Salmonella in Pistachios. What is Government Going to Do?


pistachio_cNuts. Americans love them. They are a heart-healthy staple of recipes, diet plans, kids' lunches and snack foods. They have also been at the center of major salmonella outbreaks in recent years. This outbreak has put the entire food industry on notice. The government and the food industry are working overtime to beef up guidelines on what companies need to do to keep consumers safe.

By Elizabeth Weise

The salmonella outbreak in peanut products has sickened 691 and may have contributed to the deaths of nine in 46 states. While the Centers for Disease Control and Prevention says the last illness was reported on Feb. 24, products are still being sporadically recalled.

A salmonella outbreak in 2004 linked to raw almonds made dozens sick and resulted in the recall of 13 million pounds of almonds. Because of that, the Department of Agriculture has mandated that all almonds be pasteurized to kill salmonella.

And this week, 2 million pounds of pistachios were recalled because of concerns about contamination. Pistachios were a surprise because they historically have not been considered vulnerable to bacterial contamination, says Richard Matoian of the Western Pistachio Association in Fresno.

The repeated outbreaks and recalls may bring about a new day in the oversight of nut production. For the peanut industry, "This is a wake-up call," says Emory Murphy, the Georgia Peanut Commission's assistant executive director.

President Obama, who has publicly expressed concern about the safety of the peanut butter his 7-year-old daughter, Sasha, eats, has made it clear that he sees food safety as a major concern. "No parent should have to worry that their child is going to get sick from their lunch," he said in the March 14 address in which he announced the creation of the Food Safety Working Group, an interagency effort to help overhaul the oversight system.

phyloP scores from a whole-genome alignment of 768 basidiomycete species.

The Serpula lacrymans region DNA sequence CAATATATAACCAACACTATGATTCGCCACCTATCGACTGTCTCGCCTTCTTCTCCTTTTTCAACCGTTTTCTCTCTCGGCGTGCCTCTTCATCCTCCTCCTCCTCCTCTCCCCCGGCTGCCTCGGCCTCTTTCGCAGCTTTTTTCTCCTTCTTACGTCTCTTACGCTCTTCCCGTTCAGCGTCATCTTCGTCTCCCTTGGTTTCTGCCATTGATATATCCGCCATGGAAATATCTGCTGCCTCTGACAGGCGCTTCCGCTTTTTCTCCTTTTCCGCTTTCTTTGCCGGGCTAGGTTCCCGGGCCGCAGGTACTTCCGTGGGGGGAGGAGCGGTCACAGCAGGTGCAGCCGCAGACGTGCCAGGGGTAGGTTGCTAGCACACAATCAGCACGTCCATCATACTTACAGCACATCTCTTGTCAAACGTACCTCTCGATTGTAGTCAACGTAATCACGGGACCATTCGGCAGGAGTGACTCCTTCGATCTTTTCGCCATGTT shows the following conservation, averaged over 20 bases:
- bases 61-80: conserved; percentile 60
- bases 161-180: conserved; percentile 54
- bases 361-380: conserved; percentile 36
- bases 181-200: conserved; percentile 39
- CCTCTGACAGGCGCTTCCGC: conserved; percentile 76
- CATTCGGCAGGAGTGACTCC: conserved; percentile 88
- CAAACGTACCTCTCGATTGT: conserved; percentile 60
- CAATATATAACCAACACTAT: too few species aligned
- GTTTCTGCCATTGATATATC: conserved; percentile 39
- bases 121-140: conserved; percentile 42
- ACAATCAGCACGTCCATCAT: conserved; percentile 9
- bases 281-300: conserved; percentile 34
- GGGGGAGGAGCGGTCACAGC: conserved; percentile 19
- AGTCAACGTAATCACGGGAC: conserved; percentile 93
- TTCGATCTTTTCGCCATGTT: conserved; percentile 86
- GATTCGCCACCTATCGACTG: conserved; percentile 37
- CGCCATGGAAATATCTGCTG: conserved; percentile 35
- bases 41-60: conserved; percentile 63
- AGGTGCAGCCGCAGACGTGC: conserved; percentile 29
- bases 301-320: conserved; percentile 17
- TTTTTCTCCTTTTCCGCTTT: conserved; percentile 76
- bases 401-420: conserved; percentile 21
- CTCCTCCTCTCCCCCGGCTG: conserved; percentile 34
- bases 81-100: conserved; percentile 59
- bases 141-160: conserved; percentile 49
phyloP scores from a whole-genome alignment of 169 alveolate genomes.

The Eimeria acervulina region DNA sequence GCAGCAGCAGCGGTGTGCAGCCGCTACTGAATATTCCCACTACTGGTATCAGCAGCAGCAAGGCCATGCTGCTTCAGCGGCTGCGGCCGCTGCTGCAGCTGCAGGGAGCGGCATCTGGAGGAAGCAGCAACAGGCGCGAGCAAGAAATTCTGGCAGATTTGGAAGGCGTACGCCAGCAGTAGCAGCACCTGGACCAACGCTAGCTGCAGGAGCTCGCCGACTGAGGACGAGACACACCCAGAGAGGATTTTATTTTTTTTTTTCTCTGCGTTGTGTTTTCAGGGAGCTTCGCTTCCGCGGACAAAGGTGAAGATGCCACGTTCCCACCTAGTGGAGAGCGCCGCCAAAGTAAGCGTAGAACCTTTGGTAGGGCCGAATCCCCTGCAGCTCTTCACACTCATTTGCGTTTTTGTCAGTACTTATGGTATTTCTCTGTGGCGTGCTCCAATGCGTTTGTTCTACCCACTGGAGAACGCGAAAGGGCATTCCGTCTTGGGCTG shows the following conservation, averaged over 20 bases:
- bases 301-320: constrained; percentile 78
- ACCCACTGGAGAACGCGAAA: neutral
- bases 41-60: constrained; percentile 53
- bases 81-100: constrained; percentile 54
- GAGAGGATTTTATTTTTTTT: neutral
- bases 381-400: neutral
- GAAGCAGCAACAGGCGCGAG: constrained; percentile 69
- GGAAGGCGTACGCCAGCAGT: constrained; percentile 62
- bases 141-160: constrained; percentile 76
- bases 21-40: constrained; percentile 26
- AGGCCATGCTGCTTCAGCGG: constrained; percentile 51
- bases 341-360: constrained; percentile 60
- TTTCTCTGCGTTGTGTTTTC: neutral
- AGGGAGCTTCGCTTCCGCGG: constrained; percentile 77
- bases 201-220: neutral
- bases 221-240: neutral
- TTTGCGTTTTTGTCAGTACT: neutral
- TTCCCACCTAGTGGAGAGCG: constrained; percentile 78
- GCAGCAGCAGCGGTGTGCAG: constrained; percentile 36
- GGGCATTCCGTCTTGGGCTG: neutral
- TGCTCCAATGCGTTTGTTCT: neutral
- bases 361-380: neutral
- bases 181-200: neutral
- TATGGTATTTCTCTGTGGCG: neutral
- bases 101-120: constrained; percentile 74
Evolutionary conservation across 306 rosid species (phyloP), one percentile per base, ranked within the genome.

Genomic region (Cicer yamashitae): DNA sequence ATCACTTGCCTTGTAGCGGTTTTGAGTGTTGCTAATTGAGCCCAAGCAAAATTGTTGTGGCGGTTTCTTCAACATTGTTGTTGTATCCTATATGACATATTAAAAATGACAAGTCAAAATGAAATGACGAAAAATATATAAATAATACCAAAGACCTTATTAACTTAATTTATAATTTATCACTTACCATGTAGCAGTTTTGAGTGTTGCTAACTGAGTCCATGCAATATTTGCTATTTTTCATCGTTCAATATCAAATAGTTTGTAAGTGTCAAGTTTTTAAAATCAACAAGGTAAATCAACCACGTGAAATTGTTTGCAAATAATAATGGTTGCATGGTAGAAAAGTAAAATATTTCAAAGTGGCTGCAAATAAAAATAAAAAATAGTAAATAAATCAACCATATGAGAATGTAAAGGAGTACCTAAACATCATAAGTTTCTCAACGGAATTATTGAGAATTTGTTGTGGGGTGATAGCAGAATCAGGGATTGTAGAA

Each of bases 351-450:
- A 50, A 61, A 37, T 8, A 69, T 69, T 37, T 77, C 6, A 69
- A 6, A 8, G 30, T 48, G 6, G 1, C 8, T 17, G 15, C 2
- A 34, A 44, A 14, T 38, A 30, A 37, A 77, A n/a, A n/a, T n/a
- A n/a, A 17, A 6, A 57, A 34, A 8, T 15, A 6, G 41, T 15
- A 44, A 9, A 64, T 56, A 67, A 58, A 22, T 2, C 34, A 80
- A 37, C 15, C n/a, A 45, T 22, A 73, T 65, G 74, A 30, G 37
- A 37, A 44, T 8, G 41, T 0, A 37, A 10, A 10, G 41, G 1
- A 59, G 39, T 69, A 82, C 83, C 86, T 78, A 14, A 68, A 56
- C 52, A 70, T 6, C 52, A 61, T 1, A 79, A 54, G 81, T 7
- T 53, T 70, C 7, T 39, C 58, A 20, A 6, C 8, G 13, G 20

"There's enormous public pressure placed on food processors and manufacturers to ensure farm-to-fork integrity," says Arvin Maskin, a product-liability lawyer at Weil Gotshal & Manges in New York.

Even consumer advocates who say food producers have avoided making safety a priority are seeing a change. "I think that resistance is crumbling in the wake of repeated recalls, which have cost them so much money and so much in the way of consumer confidence," says Sarah Klein, a staff attorney at the Center for Science in the Public Interest (CSPI) in Washington, D.C.

'Guidance' on salmonella

After the outbreak in peanut products, the Food and Drug Administration released on March 9 its first "guidance" on how to deal with the risk of salmonella contamination in foods that include peanuts. The agency has put food producers on notice that it expects an elimination of virtually all salmonella bacteria in peanut products.

The contamination was traced to the Peanut Corp. of America, which supplied wholesale peanut butter to institutions such as schools and nursing homes, and peanut paste to retail food manufacturers for use as an ingredient in ice cream, cookies, candy and other foods. FDA inspectors reported that PCA's plant in Blakely, Ga., was dirty and infested by rodents.

Guidance designed to prevent such conditions is not legally binding, but it proclaims the FDA's views on the actions necessary to bring a troubled industry in line with food-safety laws. Food producers can choose to meet their legal obligations in ways not recommended by the guidance, but they run the risk of running afoul of FDA inspectors on the lookout for processors "not paying attention to what FDA wants to see in a well-run plant," says Michael Kashtock, a food-safety scientist at FDA's Division of Plant and Dairy Food Safety in College Park, Md.